Seetee Ship

by Jack Williamson (as Will Stewart)
Reviewed date: 2004 Jun 03
Rating: 2
222 pages
cover art

SEETEE (from CONTRATERRENE, CT; ANTI-MATTER). An inverted type of matter, foreign to the Earth but forming many meteors, comets, and asteroids.

When matter and anti-matter touch they annihilate and convert entirely into energy. Jack Williamson's story assumes the presence of a relatively large amount of anti-matter, or CT, asteroids in the asteroid belt. In a world where the planets are starved for fission power, the lure of a controlled CT power plant is overwhelming. But CT's volatile nature makes it too dangerous, both because of its explosiveness and because it threatens the fission monopoly of the Interplanet Corporation. Thus CT research has been forbidden.

Outlawing CT doesn't stop our heroes from experimenting. They manage to set up a laboratory on a distant asteroid, attracting the attention of the Interplanet authorities. When a nearby CT asteroid explodes despite there being no evidence of it coming in to contact with any terrene matter, things start to get really interesting. Ships show up millions of miles off course, make strange radio transmissions, and then hours later end up back on course with everyone on board denying any knowledge of what happened. A strange ship appears with the survivors of a wrecked military spaceship when no known military vessels are lost, and when no military ships were even in the area. And there is something just too strange about that remaining fragment of the CT asteroid--now it's a race to see who can get there first and discover the terrible secret of space. Will our heroes make it first? Or will Interplanet beat them too it?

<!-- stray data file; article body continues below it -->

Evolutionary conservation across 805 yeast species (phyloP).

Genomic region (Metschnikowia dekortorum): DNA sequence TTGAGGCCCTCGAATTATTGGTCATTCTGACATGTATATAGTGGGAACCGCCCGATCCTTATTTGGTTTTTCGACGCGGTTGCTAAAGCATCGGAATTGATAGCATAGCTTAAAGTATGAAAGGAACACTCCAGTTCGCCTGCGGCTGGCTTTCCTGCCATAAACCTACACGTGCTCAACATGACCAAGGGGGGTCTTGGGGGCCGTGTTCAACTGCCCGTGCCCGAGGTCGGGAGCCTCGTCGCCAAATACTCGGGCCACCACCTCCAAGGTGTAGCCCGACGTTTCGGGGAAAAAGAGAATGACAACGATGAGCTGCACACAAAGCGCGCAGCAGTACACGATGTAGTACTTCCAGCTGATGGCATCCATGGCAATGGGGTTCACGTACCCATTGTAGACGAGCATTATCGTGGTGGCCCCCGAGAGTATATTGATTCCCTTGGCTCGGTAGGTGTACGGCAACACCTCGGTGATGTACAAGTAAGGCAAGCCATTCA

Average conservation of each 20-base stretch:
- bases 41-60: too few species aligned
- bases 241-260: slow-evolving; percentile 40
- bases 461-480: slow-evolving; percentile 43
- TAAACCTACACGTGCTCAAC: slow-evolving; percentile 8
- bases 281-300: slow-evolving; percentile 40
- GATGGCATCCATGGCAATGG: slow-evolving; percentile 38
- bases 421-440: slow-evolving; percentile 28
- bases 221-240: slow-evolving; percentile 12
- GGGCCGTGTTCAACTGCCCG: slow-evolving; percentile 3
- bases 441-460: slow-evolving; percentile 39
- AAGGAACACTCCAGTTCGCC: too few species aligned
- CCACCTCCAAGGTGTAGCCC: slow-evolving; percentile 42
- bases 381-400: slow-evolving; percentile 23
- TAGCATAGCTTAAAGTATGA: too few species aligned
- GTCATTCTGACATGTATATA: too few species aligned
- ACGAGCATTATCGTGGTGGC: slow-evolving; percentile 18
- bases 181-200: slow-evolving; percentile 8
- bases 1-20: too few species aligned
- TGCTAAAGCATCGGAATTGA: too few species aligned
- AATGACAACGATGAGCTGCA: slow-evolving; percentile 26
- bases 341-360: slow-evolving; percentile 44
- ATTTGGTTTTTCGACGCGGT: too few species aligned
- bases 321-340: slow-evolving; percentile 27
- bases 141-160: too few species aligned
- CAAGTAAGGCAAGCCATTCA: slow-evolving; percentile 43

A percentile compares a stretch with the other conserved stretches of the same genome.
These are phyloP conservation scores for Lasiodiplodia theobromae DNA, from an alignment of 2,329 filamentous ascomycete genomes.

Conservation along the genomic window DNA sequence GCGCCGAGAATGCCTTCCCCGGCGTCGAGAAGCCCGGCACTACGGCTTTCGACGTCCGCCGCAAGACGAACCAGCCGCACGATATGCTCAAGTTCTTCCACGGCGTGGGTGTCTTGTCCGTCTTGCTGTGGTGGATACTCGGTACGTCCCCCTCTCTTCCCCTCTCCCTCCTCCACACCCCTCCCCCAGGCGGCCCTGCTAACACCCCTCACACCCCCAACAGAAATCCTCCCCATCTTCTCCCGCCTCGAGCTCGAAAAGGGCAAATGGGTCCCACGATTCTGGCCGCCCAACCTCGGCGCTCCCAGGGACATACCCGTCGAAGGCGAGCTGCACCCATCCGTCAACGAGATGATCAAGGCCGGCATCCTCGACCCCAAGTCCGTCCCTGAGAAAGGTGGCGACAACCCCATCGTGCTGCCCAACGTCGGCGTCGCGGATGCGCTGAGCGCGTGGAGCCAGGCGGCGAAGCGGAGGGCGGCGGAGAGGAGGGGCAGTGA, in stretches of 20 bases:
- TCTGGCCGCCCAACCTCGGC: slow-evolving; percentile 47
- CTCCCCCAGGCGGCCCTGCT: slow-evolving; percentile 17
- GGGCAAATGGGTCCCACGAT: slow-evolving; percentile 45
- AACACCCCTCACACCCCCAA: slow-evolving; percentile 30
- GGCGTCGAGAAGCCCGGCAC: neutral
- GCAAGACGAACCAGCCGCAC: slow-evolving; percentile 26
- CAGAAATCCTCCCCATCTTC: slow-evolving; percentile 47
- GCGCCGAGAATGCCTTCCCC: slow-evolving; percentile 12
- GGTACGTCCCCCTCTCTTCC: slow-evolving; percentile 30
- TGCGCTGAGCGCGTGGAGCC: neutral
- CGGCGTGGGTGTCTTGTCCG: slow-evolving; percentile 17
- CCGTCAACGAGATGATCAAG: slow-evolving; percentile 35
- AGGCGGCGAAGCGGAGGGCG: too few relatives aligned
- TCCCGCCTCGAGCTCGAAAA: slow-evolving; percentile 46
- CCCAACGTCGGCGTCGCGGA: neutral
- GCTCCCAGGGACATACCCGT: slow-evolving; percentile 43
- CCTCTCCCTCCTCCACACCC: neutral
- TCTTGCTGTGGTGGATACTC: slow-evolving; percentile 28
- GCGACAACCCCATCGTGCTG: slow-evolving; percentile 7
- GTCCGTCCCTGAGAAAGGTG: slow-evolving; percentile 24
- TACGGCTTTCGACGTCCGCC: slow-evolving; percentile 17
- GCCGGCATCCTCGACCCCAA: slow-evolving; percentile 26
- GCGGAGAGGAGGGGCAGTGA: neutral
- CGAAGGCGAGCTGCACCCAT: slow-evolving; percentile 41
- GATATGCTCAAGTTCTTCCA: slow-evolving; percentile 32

Seetee Ship is a fun read, but it has faults. In the great tradition of space operas, the characters are one-dimensional (you'll notice I didn't mention their names; they are easily forgetable, as with most cardboard cutout characters), the dialog is stilted, the science is far-fetched, and the plot devices are transparent. The attitudes, ideas, and writing styles of the late 1940s clearly show through this book. It's a fun read, but it has too many problems for me to recommend it.

Speaking of transparent plot devices, I picked up on the "terrible secret" after about the third big clue. That meant that during at least half the story I already knew what was going on, which killed the fun for me. Fortunately it is a short book--only 220 pages.

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